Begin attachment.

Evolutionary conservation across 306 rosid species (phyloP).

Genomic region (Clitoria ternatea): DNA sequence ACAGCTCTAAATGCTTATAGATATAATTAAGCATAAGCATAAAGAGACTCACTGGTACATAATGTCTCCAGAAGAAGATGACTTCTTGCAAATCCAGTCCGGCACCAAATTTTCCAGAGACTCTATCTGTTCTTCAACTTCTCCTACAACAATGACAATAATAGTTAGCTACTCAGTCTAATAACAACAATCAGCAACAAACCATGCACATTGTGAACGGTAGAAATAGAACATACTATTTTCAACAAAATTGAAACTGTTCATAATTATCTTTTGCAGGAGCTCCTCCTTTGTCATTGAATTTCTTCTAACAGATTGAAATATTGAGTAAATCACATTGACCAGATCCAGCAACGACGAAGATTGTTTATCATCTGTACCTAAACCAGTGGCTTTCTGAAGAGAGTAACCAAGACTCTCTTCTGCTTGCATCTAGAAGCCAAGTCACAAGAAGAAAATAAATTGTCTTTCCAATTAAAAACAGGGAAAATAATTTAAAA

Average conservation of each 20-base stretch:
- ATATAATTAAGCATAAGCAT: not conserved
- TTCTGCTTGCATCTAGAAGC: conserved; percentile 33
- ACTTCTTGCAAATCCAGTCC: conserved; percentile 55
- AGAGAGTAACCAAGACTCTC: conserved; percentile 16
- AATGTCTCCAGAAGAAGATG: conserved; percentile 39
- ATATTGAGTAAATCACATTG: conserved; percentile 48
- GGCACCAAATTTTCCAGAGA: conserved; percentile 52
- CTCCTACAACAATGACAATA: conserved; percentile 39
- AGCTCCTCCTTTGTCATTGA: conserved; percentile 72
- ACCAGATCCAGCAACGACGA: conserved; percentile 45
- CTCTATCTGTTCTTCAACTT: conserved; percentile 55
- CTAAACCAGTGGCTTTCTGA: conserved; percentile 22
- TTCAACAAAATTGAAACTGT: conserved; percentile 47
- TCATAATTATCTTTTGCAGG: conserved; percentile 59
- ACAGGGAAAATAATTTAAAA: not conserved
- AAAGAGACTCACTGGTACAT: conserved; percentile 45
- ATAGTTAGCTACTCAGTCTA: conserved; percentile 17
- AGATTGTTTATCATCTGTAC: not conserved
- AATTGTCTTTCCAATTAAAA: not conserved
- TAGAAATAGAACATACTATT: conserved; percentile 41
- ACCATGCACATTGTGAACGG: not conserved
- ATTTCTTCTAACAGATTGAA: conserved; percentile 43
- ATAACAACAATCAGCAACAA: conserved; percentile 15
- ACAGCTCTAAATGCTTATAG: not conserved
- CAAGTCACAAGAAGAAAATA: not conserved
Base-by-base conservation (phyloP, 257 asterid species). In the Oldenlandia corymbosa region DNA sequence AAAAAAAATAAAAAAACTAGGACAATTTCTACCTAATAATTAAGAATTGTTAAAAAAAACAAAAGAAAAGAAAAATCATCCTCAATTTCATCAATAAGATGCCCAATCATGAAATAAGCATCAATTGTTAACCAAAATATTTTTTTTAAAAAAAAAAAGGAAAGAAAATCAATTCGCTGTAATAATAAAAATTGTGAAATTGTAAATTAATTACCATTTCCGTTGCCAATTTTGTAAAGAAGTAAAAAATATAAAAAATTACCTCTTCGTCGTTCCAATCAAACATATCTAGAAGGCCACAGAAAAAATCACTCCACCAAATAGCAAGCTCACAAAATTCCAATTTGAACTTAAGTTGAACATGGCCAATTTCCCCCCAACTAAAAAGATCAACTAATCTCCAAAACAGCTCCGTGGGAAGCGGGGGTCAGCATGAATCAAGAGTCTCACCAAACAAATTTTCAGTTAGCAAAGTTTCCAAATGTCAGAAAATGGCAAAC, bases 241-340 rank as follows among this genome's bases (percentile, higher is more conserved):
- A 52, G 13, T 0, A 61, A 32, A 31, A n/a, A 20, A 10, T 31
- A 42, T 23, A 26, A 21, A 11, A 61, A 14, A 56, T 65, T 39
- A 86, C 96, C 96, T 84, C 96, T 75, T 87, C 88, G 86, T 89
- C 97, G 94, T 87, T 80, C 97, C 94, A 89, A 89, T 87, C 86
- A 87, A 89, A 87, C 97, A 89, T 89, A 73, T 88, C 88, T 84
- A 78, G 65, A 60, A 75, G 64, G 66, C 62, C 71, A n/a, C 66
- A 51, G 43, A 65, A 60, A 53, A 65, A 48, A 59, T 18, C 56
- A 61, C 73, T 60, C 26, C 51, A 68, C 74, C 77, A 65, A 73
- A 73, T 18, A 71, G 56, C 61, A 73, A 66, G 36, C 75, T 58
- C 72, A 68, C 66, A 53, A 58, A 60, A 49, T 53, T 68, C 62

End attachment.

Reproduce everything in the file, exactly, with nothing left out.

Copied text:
Evolutionary conservation across 306 rosid species (phyloP).

Genomic region (Clitoria ternatea): DNA sequence ACAGCTCTAAATGCTTATAGATATAATTAAGCATAAGCATAAAGAGACTCACTGGTACATAATGTCTCCAGAAGAAGATGACTTCTTGCAAATCCAGTCCGGCACCAAATTTTCCAGAGACTCTATCTGTTCTTCAACTTCTCCTACAACAATGACAATAATAGTTAGCTACTCAGTCTAATAACAACAATCAGCAACAAACCATGCACATTGTGAACGGTAGAAATAGAACATACTATTTTCAACAAAATTGAAACTGTTCATAATTATCTTTTGCAGGAGCTCCTCCTTTGTCATTGAATTTCTTCTAACAGATTGAAATATTGAGTAAATCACATTGACCAGATCCAGCAACGACGAAGATTGTTTATCATCTGTACCTAAACCAGTGGCTTTCTGAAGAGAGTAACCAAGACTCTCTTCTGCTTGCATCTAGAAGCCAAGTCACAAGAAGAAAATAAATTGTCTTTCCAATTAAAAACAGGGAAAATAATTTAAAA

Average conservation of each 20-base stretch:
- ATATAATTAAGCATAAGCAT: not conserved
- TTCTGCTTGCATCTAGAAGC: conserved; percentile 33
- ACTTCTTGCAAATCCAGTCC: conserved; percentile 55
- AGAGAGTAACCAAGACTCTC: conserved; percentile 16
- AATGTCTCCAGAAGAAGATG: conserved; percentile 39
- ATATTGAGTAAATCACATTG: conserved; percentile 48
- GGCACCAAATTTTCCAGAGA: conserved; percentile 52
- CTCCTACAACAATGACAATA: conserved; percentile 39
- AGCTCCTCCTTTGTCATTGA: conserved; percentile 72
- ACCAGATCCAGCAACGACGA: conserved; percentile 45
- CTCTATCTGTTCTTCAACTT: conserved; percentile 55
- CTAAACCAGTGGCTTTCTGA: conserved; percentile 22
- TTCAACAAAATTGAAACTGT: conserved; percentile 47
- TCATAATTATCTTTTGCAGG: conserved; percentile 59
- ACAGGGAAAATAATTTAAAA: not conserved
- AAAGAGACTCACTGGTACAT: conserved; percentile 45
- ATAGTTAGCTACTCAGTCTA: conserved; percentile 17
- AGATTGTTTATCATCTGTAC: not conserved
- AATTGTCTTTCCAATTAAAA: not conserved
- TAGAAATAGAACATACTATT: conserved; percentile 41
- ACCATGCACATTGTGAACGG: not conserved
- ATTTCTTCTAACAGATTGAA: conserved; percentile 43
- ATAACAACAATCAGCAACAA: conserved; percentile 15
- ACAGCTCTAAATGCTTATAG: not conserved
- CAAGTCACAAGAAGAAAATA: not conserved
Base-by-base conservation (phyloP, 257 asterid species). In the Oldenlandia corymbosa region DNA sequence AAAAAAAATAAAAAAACTAGGACAATTTCTACCTAATAATTAAGAATTGTTAAAAAAAACAAAAGAAAAGAAAAATCATCCTCAATTTCATCAATAAGATGCCCAATCATGAAATAAGCATCAATTGTTAACCAAAATATTTTTTTTAAAAAAAAAAAGGAAAGAAAATCAATTCGCTGTAATAATAAAAATTGTGAAATTGTAAATTAATTACCATTTCCGTTGCCAATTTTGTAAAGAAGTAAAAAATATAAAAAATTACCTCTTCGTCGTTCCAATCAAACATATCTAGAAGGCCACAGAAAAAATCACTCCACCAAATAGCAAGCTCACAAAATTCCAATTTGAACTTAAGTTGAACATGGCCAATTTCCCCCCAACTAAAAAGATCAACTAATCTCCAAAACAGCTCCGTGGGAAGCGGGGGTCAGCATGAATCAAGAGTCTCACCAAACAAATTTTCAGTTAGCAAAGTTTCCAAATGTCAGAAAATGGCAAAC, bases 241-340 rank as follows among this genome's bases (percentile, higher is more conserved):
- A 52, G 13, T 0, A 61, A 32, A 31, A n/a, A 20, A 10, T 31
- A 42, T 23, A 26, A 21, A 11, A 61, A 14, A 56, T 65, T 39
- A 86, C 96, C 96, T 84, C 96, T 75, T 87, C 88, G 86, T 89
- C 97, G 94, T 87, T 80, C 97, C 94, A 89, A 89, T 87, C 86
- A 87, A 89, A 87, C 97, A 89, T 89, A 73, T 88, C 88, T 84
- A 78, G 65, A 60, A 75, G 64, G 66, C 62, C 71, A n/a, C 66
- A 51, G 43, A 65, A 60, A 53, A 65, A 48, A 59, T 18, C 56
- A 61, C 73, T 60, C 26, C 51, A 68, C 74, C 77, A 65, A 73
- A 73, T 18, A 71, G 56, C 61, A 73, A 66, G 36, C 75, T 58
- C 72, A 68, C 66, A 53, A 58, A 60, A 49, T 53, T 68, C 62